UK Government plans to reform Leasehold and commonhold systems

The UK Government has launched a consultation seeking views on Law Commission proposals to allow more residential leaseholders in England and Wales to buy the freehold of their property or take over the management of their buildings.

Support for leasehold

Leaseholders living in mixed-use buildings cannot currently enfranchise or claim a right to manage if 25 per cent or more of their building’s floor space is utilised for non-residential units. The UK Government wants to increase this limit to 50 per cent, as it believes it would enable more leaseholders to buy their freehold or take over management of their building.

New plans by the UK Government would reduce the price paid by leaseholders for a freehold by requiring landlords to retain an interest in any units not participating in the enfranchisement claim, with additional proposals in the consultation aiming to make it cheaper for leaseholders to collectively buy their freehold. 

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A ‘mandatory leaseback’ would require landlords to keep a lease on some properties in the building, reducing the cost of a collective buyout of their building, making buying their freehold affordable for more leaseholders.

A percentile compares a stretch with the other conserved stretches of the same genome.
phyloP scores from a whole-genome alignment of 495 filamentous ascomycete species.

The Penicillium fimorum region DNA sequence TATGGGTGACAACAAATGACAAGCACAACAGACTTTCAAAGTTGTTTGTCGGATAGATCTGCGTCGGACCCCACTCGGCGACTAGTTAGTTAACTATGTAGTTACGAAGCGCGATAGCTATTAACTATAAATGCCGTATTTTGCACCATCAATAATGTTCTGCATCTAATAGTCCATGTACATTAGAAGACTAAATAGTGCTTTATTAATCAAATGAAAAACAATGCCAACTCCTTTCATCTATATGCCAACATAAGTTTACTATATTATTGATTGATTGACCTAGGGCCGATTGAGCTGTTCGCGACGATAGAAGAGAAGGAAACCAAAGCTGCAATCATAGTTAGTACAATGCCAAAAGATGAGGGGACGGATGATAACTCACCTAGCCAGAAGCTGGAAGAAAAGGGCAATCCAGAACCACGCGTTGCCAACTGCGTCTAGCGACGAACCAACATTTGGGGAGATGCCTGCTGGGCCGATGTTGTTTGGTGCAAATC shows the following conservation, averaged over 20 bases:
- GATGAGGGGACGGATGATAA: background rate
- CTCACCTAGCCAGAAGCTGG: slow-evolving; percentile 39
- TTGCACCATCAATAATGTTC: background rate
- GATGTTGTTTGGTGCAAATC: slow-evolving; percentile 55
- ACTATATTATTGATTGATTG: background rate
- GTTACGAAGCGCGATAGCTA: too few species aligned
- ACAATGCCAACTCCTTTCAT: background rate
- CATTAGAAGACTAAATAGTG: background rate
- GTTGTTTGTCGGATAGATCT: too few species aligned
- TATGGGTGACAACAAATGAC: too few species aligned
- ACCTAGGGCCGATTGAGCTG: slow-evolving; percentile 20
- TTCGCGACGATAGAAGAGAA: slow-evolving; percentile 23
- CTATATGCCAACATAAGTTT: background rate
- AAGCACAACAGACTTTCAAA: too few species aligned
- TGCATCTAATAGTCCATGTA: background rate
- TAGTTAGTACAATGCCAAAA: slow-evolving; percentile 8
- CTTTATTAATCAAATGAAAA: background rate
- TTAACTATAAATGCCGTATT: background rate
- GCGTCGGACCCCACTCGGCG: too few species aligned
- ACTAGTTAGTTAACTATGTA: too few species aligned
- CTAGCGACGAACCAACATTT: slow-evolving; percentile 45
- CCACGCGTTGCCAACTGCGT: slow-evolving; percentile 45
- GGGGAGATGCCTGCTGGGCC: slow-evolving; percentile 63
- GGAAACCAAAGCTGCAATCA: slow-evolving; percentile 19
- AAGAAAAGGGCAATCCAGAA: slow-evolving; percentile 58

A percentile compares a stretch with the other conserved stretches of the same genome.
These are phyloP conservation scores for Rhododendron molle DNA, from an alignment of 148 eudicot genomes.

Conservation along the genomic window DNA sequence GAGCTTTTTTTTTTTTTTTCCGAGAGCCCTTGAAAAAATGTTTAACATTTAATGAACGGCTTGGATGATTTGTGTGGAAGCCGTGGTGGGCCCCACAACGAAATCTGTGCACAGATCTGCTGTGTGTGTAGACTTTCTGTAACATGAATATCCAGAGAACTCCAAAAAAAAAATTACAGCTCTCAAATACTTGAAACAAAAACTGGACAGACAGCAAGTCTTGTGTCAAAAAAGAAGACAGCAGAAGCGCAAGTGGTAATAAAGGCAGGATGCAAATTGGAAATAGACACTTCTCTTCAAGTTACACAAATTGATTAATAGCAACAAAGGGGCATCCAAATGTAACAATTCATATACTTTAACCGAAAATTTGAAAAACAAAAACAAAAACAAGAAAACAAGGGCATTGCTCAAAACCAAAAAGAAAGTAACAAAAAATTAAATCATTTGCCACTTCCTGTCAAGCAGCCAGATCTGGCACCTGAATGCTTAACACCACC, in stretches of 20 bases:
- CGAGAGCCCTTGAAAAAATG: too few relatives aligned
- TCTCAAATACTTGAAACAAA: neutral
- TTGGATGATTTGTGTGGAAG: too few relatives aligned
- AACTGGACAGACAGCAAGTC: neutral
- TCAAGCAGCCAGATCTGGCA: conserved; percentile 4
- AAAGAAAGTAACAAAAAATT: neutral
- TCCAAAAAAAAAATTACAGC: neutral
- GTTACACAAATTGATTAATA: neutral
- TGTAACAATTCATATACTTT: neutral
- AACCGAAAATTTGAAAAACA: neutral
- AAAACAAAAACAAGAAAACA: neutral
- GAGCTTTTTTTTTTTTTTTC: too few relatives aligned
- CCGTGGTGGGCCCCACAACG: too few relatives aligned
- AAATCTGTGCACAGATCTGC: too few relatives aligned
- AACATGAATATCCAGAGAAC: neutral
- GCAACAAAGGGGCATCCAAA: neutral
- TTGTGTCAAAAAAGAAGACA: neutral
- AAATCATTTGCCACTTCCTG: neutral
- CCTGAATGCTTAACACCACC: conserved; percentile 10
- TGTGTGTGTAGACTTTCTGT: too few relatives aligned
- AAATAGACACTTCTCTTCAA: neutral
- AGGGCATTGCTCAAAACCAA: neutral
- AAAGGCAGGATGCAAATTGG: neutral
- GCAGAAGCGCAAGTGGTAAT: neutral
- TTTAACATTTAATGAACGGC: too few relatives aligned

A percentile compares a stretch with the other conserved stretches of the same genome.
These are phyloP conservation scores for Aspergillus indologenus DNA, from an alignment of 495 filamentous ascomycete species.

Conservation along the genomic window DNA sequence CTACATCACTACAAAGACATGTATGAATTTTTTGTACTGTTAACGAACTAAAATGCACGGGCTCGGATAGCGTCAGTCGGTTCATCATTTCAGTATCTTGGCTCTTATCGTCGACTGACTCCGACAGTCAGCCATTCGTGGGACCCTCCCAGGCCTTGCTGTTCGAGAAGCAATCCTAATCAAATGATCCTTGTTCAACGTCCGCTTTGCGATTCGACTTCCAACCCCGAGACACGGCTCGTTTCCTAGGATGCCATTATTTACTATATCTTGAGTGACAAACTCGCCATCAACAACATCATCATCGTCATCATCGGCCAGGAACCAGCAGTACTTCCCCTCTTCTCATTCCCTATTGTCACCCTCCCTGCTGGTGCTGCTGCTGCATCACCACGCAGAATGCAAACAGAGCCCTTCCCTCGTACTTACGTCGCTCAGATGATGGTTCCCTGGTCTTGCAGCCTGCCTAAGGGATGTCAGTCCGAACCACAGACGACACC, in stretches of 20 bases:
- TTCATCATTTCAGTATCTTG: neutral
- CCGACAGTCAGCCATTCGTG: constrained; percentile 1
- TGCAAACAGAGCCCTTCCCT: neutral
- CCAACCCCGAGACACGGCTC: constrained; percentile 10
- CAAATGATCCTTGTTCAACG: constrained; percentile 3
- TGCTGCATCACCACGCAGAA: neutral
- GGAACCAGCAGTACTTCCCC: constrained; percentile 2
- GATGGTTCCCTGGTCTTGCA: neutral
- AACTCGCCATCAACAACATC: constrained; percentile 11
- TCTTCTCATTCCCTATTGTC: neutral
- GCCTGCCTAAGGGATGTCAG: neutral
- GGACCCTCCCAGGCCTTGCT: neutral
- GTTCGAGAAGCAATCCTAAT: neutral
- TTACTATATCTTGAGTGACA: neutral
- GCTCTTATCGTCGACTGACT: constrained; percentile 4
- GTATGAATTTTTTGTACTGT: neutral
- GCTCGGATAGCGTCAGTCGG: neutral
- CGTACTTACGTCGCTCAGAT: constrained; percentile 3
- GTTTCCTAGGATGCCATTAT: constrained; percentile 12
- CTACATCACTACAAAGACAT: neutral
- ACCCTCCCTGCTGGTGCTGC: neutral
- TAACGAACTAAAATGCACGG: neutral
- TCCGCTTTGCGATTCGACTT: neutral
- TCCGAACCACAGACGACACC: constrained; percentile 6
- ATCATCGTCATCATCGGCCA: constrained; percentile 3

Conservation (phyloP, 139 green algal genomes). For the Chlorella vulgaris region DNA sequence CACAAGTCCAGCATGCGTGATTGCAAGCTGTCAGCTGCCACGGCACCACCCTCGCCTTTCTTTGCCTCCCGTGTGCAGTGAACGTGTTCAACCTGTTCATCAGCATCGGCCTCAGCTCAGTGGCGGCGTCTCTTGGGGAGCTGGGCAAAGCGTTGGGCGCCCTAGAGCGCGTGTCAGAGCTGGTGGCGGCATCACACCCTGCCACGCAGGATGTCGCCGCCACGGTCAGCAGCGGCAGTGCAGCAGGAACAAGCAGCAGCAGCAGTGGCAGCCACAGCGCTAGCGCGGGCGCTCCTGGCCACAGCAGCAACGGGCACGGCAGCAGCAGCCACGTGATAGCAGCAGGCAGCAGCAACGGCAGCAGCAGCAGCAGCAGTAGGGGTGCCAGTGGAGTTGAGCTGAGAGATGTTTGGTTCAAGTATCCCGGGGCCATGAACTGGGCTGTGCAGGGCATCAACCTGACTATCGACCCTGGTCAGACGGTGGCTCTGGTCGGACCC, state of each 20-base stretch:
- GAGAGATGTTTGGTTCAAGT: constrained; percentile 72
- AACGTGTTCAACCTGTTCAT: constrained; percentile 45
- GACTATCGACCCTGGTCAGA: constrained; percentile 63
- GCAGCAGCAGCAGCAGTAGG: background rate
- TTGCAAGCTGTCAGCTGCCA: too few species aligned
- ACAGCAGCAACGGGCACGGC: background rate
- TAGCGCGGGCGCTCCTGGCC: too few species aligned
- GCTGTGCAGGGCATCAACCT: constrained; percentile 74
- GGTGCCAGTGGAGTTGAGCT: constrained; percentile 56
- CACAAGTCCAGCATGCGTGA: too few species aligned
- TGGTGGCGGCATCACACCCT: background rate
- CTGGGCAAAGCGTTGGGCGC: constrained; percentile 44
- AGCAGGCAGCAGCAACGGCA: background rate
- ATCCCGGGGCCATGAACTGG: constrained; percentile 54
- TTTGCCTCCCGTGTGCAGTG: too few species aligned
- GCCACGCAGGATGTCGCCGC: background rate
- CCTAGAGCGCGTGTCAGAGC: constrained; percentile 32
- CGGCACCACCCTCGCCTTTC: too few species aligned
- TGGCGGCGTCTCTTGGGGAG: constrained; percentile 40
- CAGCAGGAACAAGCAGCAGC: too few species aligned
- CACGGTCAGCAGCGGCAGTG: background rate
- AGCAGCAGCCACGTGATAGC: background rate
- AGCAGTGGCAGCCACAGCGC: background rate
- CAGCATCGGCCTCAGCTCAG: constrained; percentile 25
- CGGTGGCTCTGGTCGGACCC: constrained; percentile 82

The current leasehold system is outdated, unbalanced and broken and we are determined to fix it. Our proposals aim to rebalance power and should see more leaseholders than ever before owning the full rights to their homes. This comes on top of our new approach building safety, which includes decisive action to protect leaseholders.
Lord Stephen Greenhalgh Minister for Building Safety and Fire | DLUHC
I welcome this consultation as an important step towards implementing the Law Commission’s recommendations on leasehold reform, which were jointly commissioned by the Welsh and UK governments. I want us to work together on these important reforms to ensure they reflect the best interests of leaseholders in Wales.
Julie James MS Minister for Climate Change

Support for commonhold

The UK Government is also calling for views on changes to support greater use of commonhold as an alternative form of homeownership to leasehold – including for those in Shared Ownership schemes in England.     
The commonhold model allows homeowners to collectively own the building their flat is in from the outset, with a greater say on their building’s management, shared facilities and related costs.       
Consumers and providers of Shared Ownership homes are now being invited to have their say on how decision-making in commonhold blocks could operate under the new Shared Ownership model, in England.      
The consultation is running for six weeks until 22 February 2022, and Propertymark members can respond directly or send views and opinions to Propertymark’s Policy and Campaigns Team

Leasehold reform (Groundrent) Bill

In addition to these reforms, the Leasehold Reform (Ground Rent) Bill is currently making its way through Parliament. Once passed the legislation will put an end to ground rents for most new residential leasehold properties as part of the most significant changes to property law in a generation. 

Furthermore, as well as limiting ground rent to a peppercorn for most new residential leases, provisions in the Bill also mean that when a leaseholder extends their lease using the non-statutory process, the ground rent they pay on the extended term will be limited to a peppercorn.